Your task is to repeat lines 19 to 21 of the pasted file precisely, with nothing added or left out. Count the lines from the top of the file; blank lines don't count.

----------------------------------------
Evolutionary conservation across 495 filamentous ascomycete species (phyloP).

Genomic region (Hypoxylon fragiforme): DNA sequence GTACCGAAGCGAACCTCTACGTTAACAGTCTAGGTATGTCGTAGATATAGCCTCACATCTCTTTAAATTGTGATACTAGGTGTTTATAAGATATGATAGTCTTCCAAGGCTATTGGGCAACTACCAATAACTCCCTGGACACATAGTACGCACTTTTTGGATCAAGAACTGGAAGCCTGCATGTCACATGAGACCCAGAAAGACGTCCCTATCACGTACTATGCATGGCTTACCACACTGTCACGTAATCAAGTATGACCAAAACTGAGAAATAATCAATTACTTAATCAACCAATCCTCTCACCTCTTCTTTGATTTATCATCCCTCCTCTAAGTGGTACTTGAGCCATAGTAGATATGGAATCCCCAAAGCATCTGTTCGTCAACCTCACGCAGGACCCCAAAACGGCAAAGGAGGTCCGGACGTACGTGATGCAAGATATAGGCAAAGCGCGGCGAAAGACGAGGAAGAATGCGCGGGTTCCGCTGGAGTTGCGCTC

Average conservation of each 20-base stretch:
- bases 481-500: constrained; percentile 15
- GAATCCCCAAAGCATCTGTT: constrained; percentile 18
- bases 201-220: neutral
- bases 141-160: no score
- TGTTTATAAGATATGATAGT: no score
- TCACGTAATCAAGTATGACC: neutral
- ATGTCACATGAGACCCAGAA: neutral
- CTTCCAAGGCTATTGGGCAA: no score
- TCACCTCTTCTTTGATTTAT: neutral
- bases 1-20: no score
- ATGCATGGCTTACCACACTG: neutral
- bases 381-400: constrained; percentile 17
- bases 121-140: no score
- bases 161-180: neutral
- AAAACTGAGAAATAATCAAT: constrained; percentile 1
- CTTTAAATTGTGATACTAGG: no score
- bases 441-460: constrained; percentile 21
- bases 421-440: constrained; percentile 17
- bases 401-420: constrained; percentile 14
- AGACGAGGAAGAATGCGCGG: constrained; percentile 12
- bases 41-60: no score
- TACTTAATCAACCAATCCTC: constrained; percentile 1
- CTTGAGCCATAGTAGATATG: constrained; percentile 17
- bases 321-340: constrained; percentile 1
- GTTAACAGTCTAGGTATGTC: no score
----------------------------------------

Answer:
- CTTTAAATTGTGATACTAGG: no score
- bases 441-460: constrained; percentile 21
- bases 421-440: constrained; percentile 17